Coming back with a suitcase full of ideas!
By Lina P. Chaparro Martínez
Doctoral Student in Political Science
Universidad de los Andes
Dear readers, I am here to tell you about how one of the academic research based initiatives implemented by Instituto CAPAZ supports an understanding of the dynamics of the peace process in Colombia.
Thanks to the scholarship granted by CAPAZ, in summer 2017, six Colombian students (all women and among which, I am happy to say, I was included) had the opportunity to attend the summer school in International and Comparative Law, at Wisconsin and Marquette Universities (United States) and the Justus Liebig University in Giessen (Germany), to take courses in Comparative Constitutional Law and Business Ethics and Human Rights.
One of the reasons for attending an international summer school is the possibility to discover different legal schools and traditions based on the experiences of classmates and professors. The learned perspectives on the political and peace processes, armed conflict, peace building and the implementation and guarantee of human rights all over the world were all very diverse.
The other aspects that make this a pleasant opportunity for all interested parties include, of course, the fact of getting to know Germany and it’s educational system, and I am not only talking only about the majesty of its landscapes, which, flooded with green, explain why recycling is at the centre of Germany’s civic ethics, and all of the permanent, sensible, and respectful legal efforts to promote exercises of the historical memory that speak of its position as a society. I also refer to the diversity and puritanism of German society, which generously receives students from all around the world offering them –as it offered us- an entire portfolio of facilities: a bilingual society, an efficient transport system, low living costs and a broad cultural offer. So student life is cheap and fun, promoting increased intellectual productivity.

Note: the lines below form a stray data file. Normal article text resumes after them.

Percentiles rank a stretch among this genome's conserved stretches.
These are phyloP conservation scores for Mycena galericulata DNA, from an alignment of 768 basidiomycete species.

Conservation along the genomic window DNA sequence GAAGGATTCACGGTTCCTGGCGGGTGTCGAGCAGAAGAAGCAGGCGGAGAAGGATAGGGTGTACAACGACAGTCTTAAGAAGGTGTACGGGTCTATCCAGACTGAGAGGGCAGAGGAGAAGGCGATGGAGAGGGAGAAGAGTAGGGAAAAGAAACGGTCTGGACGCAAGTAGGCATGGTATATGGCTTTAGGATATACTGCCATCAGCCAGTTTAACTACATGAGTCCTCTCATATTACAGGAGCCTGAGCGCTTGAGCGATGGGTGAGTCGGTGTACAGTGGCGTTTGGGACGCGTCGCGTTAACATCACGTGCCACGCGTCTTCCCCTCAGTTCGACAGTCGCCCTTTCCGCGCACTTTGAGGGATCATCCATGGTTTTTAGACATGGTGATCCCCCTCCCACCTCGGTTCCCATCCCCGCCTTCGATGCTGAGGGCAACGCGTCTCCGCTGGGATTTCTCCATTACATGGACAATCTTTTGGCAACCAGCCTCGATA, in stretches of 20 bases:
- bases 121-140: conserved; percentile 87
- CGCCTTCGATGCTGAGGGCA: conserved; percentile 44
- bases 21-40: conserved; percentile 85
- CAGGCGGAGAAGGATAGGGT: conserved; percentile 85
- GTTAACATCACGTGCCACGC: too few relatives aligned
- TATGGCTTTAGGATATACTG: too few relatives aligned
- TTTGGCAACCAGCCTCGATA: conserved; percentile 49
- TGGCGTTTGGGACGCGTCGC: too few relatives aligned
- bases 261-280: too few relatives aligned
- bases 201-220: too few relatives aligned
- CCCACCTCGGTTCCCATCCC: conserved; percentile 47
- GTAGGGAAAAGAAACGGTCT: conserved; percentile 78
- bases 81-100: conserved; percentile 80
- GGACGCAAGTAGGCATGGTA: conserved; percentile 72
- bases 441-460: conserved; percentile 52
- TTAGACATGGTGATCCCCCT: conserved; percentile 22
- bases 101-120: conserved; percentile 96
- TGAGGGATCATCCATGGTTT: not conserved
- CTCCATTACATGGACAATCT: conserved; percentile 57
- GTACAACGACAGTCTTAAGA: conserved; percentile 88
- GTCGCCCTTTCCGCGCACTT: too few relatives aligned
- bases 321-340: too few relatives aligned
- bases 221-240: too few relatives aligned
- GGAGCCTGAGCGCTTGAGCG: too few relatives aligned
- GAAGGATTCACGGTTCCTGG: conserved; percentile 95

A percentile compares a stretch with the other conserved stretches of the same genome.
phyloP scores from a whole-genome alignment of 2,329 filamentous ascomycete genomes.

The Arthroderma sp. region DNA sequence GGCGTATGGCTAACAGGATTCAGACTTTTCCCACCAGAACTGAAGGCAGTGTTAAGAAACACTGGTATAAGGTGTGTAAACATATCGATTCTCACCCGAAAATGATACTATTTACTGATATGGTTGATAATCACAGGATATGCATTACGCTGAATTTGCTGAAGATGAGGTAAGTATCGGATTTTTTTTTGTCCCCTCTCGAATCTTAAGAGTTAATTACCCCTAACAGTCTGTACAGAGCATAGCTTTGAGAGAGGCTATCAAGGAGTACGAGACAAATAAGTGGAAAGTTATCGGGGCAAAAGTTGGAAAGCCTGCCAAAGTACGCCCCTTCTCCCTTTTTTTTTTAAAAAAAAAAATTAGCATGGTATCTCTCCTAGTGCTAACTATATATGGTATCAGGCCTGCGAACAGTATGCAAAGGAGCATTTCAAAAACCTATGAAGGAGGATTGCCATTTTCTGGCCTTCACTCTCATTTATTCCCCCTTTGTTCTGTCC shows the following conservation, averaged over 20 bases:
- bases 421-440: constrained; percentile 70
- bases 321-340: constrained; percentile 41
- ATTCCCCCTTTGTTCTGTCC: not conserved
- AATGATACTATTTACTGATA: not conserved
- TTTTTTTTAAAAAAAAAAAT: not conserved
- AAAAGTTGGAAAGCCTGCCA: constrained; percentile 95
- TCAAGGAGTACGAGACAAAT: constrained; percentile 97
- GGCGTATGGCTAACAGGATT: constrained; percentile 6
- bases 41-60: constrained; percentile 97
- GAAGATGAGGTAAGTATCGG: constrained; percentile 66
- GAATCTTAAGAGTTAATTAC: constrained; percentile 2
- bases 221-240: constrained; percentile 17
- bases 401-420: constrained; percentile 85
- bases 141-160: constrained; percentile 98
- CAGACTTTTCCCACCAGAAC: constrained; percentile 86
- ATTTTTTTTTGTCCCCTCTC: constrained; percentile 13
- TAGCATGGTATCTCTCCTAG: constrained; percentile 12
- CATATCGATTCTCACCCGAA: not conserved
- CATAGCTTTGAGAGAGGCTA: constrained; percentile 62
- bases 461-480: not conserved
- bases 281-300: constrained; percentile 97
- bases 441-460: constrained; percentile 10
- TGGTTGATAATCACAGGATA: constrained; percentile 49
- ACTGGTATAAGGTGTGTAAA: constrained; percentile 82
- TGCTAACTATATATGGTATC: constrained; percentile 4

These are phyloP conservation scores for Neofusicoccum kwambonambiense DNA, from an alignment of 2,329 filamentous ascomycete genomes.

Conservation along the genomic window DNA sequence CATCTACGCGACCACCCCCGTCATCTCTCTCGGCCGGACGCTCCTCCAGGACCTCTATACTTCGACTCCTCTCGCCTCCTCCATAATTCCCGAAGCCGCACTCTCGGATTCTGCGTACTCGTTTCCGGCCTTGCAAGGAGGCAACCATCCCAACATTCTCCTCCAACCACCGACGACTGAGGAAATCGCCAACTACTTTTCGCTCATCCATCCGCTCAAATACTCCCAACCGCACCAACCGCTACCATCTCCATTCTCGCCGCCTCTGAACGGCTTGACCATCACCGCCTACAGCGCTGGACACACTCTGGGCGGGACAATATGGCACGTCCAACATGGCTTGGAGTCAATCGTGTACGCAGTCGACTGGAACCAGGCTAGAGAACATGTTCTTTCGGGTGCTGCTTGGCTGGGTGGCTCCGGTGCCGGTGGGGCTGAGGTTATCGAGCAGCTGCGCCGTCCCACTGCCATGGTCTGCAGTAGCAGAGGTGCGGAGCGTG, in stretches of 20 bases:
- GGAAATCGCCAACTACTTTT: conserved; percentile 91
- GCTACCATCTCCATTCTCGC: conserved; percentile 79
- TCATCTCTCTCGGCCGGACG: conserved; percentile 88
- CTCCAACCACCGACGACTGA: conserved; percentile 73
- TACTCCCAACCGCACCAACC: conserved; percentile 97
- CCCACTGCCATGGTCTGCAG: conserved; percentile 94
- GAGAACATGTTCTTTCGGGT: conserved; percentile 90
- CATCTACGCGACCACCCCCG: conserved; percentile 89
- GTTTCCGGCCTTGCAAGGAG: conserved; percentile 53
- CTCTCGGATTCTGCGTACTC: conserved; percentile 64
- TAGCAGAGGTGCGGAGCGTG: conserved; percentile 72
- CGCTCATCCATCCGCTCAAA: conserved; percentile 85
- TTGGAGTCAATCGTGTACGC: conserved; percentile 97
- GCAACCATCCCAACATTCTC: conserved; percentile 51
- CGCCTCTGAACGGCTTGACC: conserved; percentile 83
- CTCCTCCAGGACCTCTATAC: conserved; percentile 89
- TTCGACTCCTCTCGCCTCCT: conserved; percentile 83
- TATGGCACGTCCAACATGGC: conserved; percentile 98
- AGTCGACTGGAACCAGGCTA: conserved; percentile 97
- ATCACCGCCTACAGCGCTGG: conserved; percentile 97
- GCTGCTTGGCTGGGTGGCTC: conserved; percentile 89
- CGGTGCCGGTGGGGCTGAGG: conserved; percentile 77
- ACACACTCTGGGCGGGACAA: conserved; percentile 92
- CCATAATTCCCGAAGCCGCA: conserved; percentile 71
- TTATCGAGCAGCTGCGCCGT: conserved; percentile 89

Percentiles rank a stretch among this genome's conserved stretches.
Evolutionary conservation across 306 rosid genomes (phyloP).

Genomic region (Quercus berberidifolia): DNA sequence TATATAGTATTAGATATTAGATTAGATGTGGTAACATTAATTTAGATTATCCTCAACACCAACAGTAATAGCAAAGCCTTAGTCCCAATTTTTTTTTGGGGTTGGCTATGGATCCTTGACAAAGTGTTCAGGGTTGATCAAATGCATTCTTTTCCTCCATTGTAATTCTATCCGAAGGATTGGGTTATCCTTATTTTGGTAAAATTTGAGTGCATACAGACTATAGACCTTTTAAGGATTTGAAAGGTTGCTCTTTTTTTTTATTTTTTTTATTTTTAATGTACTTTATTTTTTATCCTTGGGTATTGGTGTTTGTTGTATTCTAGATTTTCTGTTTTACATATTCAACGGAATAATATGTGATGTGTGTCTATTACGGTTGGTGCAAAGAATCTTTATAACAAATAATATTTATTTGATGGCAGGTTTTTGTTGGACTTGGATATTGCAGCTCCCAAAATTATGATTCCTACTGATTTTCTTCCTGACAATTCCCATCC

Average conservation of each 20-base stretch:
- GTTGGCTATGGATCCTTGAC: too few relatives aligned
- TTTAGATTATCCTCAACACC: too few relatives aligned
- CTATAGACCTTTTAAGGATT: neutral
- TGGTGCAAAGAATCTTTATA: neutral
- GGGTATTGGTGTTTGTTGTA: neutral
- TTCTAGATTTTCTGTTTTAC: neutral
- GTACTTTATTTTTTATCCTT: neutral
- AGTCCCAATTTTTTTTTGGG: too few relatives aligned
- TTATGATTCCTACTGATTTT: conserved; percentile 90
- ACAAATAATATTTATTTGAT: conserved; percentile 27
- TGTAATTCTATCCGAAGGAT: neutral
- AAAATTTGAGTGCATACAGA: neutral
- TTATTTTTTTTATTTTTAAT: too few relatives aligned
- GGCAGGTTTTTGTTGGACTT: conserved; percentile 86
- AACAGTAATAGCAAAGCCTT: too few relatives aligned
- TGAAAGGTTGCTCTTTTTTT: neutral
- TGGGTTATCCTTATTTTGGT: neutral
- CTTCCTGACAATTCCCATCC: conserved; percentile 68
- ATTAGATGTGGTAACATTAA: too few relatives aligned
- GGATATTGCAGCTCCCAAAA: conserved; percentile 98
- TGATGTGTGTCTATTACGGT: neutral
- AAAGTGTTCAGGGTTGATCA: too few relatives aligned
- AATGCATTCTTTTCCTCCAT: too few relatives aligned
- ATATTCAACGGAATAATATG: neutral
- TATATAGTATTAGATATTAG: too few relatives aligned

I guarantee, dear reader, that in Germany you will find a quality academic system where research and academia occupy a privileged position where reality is understood and in which research agendas permanently facilitate meeting points between different disciplines and approximations of all kinds. In my case, it was exciting to identify an entire horizon of possibilities from which to approach the main question for my doctoral research, related to the factors that affect the design of transitional justice models and the interests of actors that have not been traditionally studied, as is the case with business elites.
The research I am undertaking is fuelled by a summer school like the one in Giessen, which dealt with global problems from an interdisciplinary perspective of the theory of international law analysed aspects such as comparative methodologies and firm obligations to respect Human Rights.
Everything up to this point seems formal, but what I want to say is that this opportunity (undoubtedly possible, because I already had it!) is wonderful, and provides students with the chance to come back with thousands of ideas to contribute to understanding this all-important peace process for Colombia.